Serpent’s Skull Review and Retrospective, Part I

We’ve now wrapped up the Serpent’s Skull adventure path, so it is time to look back and review what we’ve learned, make some notes and give a few hints. Since the path is six modules long and they’re not short modules, I’ll be breaking this up into three posts. The path divides up like that very naturally.

I will start off by noting, as with every time I discuss the running of adventure paths, that Paizo’s own adventure path forums are probably the best single resource for any given path. They’re active, there are loads of other GMs over there wrestling with the same problems you are, and the amount of fan-created game aids, hand-outs and other stuff is stunning. Unlike for Rise of the Runelords, I didn’t have a bunch of other local campaigns to draw upon for inspiration and advice. Serpent’s Skull, to my eye, does not seem to have achieved the popularity of, say, Rise of the Runelords or Kingmaker. This is just as well, because it has some considerable flaws that become evident as one progresses through the campaign.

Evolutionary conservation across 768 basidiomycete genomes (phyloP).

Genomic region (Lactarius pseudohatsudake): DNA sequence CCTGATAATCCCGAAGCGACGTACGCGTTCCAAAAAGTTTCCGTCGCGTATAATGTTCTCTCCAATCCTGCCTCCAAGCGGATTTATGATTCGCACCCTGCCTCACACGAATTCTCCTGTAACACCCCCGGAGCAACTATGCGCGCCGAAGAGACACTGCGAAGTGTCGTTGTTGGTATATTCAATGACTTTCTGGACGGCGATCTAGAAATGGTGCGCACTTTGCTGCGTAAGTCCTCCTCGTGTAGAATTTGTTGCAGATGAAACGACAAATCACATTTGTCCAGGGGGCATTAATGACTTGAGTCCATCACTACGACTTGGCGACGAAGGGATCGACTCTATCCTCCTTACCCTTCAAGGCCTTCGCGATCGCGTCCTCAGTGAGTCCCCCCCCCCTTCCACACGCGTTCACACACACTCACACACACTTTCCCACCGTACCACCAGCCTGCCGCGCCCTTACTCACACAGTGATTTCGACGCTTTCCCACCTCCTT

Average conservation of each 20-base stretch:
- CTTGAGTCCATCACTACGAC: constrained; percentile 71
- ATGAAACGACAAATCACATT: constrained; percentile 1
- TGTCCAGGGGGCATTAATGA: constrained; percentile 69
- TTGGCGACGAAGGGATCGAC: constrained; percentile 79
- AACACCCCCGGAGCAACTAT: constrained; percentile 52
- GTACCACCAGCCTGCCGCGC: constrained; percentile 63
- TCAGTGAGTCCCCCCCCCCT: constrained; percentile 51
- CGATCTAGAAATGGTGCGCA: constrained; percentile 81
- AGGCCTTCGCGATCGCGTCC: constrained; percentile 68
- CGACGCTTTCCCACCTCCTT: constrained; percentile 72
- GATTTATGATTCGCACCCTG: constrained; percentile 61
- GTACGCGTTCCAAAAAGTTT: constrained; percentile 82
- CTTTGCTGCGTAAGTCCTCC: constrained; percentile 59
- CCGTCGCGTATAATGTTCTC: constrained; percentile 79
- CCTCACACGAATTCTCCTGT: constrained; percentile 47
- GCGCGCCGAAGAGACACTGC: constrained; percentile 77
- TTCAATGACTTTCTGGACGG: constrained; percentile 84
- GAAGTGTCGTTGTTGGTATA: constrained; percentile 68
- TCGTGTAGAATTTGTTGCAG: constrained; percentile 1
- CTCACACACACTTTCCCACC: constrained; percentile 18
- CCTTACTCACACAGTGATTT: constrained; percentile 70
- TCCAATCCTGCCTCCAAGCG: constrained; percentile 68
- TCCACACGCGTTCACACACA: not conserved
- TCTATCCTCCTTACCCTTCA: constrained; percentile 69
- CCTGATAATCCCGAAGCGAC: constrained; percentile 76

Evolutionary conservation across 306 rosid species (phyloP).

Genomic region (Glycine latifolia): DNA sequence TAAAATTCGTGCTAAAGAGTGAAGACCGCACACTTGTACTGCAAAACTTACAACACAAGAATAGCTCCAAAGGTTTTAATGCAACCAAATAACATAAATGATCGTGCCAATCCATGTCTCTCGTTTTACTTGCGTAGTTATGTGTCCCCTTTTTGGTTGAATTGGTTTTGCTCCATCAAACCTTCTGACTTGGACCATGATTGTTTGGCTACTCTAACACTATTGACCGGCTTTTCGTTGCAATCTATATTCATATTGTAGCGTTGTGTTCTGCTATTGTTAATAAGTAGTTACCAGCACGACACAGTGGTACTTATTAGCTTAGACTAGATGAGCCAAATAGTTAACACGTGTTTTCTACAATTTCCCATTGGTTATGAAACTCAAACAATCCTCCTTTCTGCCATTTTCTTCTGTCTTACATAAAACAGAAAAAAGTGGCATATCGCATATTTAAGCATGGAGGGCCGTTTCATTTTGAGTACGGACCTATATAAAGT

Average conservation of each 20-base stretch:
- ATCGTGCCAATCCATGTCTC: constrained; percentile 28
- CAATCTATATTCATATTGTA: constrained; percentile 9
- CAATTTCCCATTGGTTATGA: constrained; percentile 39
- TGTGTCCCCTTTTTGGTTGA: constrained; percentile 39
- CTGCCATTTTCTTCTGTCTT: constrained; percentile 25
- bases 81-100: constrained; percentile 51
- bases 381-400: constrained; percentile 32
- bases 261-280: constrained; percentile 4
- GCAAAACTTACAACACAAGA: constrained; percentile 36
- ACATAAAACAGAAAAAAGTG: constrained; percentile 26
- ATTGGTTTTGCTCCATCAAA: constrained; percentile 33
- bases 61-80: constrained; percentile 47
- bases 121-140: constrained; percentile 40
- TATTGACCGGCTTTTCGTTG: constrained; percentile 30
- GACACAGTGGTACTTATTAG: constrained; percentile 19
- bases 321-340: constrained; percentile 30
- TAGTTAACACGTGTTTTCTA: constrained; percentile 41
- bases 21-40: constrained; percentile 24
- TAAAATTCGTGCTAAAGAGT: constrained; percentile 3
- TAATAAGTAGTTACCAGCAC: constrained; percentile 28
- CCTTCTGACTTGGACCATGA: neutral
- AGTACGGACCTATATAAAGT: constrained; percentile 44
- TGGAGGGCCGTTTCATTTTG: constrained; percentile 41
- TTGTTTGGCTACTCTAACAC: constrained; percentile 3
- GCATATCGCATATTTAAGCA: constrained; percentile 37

It should go without saying, but I’ll say it anyway – the following contains SPOILERS, and if you intend to play the campaign, this isn’t for you. Go read the Player’s Guide or something instead.

Souls for Smuggler’s Shiv

Those flaws I mentioned? None of them are here. Souls for Smuggler’s Shiv is, like I’ve stated before, one of the best modules I’ve run. The first installments of all the adventure paths are very strong pieces of work, but I feel that James Jacobs has produced something that stands tall even among that crowd.

Souls for Smuggler’s Shiv is one of those modules that takes an archetypal story frame and presents it in a way that makes it work in the context of what I like to think of as “the subgenre of D&D fantasy”. The ruleset’s implied and underlying assumptions especially about the availability and utility of magic tend to break certain types of plotlines after the characters are of a certain level. Divination spells and murder mysteries, magical healing and pestilence… the list goes on. Here we have the shipwreck and survival on a deserted island. Once the party level is sufficient for the cleric to cast create food and water and remove disease, survival on a tropical island becomes trivial. That happens at fifth level.

Before that, though, there’s so much fun to be had.